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Extra terrestrials help highlight risks to pedestrians




Photos from the launch of the "we believe in little green men" campaign by Claire Williams



NRSI’s latest campaign began on the 5th of September 2005 with high profile bus advertising across our region proclaiming "we believe in little green men - get there safely, use a pedestrian crossing".

The "little green men" campaign is being officially launched in Albert Square, Manchester at 10.30am on Monday the 12th of September and we have enlisted the help of four "extra terrestrials" to help us highlight the dangers to pedestrians on our roads.

Our "aliens" will be carrying placards to protest at needless pedestrian road casualties and to encourage those on foot to avoid risks and to cross our roads safely.

NRSI spokesperson Andrew Wake commented, "People are still taking risks on our roads and increased use of mobile phones, personal hi-fi systems and even being engrossed in conversation can take our attention away from the dangers."

"As pedestrians we need to be aware of traffic and the danger it poses. The safest place to cross any road is a pedestrian crossing and where possible we should be using them."

"The fact that children often play on our streets and have to cross busy roads on their way to school is also part of the issue and risks tend to increase at this time of year when many children are encountering unfamiliar journeys as they travel to new secondary schools.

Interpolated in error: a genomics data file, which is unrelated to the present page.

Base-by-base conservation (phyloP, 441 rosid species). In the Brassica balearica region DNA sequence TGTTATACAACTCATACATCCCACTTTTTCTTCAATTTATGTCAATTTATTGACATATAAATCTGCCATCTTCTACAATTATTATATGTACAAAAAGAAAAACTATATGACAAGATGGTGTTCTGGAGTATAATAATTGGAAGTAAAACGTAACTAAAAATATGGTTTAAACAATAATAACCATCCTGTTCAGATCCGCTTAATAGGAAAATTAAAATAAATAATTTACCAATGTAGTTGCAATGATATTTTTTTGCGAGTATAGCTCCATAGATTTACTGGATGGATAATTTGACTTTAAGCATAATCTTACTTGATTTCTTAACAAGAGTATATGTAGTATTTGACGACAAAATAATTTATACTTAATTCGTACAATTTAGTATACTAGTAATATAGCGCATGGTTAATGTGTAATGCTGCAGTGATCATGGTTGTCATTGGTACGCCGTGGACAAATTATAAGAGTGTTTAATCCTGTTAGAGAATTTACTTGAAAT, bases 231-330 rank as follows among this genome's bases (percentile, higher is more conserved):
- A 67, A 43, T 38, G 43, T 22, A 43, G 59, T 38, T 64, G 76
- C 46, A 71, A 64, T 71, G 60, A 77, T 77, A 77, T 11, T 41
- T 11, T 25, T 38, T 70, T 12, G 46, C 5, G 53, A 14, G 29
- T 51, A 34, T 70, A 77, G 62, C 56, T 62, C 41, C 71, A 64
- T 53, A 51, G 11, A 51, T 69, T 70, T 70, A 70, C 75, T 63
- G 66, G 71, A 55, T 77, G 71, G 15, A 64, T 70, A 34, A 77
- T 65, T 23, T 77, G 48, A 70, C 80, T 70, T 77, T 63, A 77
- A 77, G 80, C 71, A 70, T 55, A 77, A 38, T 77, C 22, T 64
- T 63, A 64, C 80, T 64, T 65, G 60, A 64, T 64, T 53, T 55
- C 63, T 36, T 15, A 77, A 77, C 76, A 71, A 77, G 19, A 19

"Each year over 15,000 child pedestrians receive serious or minor injuries on the nation’s roads and we think this is unacceptable.

"Our latest campaign is purposefully lighthearted but we’re hoping our "little green men" will help raise some serious issues and make people think twice about taking risks on our roads."

The campaign will be visible throughout Greater Manchester and parts of Lancashire and there will be opportunities to spot our aliens in other towns and cities throughout September. We’re using bus advertising along with over five million bus tickets to raise the issue of pedestrian road safety and offer the opportunity to win one of ten monthly bus passes.


MMU design students help NRSI target the biggest killer on our roads

Contrary to popular belief, speed is not the major cause of road casualties. The greatest single factor is driver inattention caused by distractions both inside and outside of our vehicles. It’s estimated that distracted drivers account for over a quarter of all crashes although inattention may well be a contributory factor in many more incidents.

In April 2005 the Neighbourhood Road Safety Initiative (NRSI) launches its’ latest campaign to highlight this fact and offer simple advice on how we can all minimise distractions when driving.

Bus backs proclaiming "Don’t look at this", "Don’t stare at this" and "Take your eyes off this" together with billboards featuring the strap line "Stop staring" will be highly visible across our region. All feature secondary messages that qualify and reinforce the point and are designed to be read by stationary drivers.

The campaign is the result of a unique partnership between NRSI, students from Manchester Metropolitan University’s Design and Art Direction course, and award-winning Manchester design agency True North.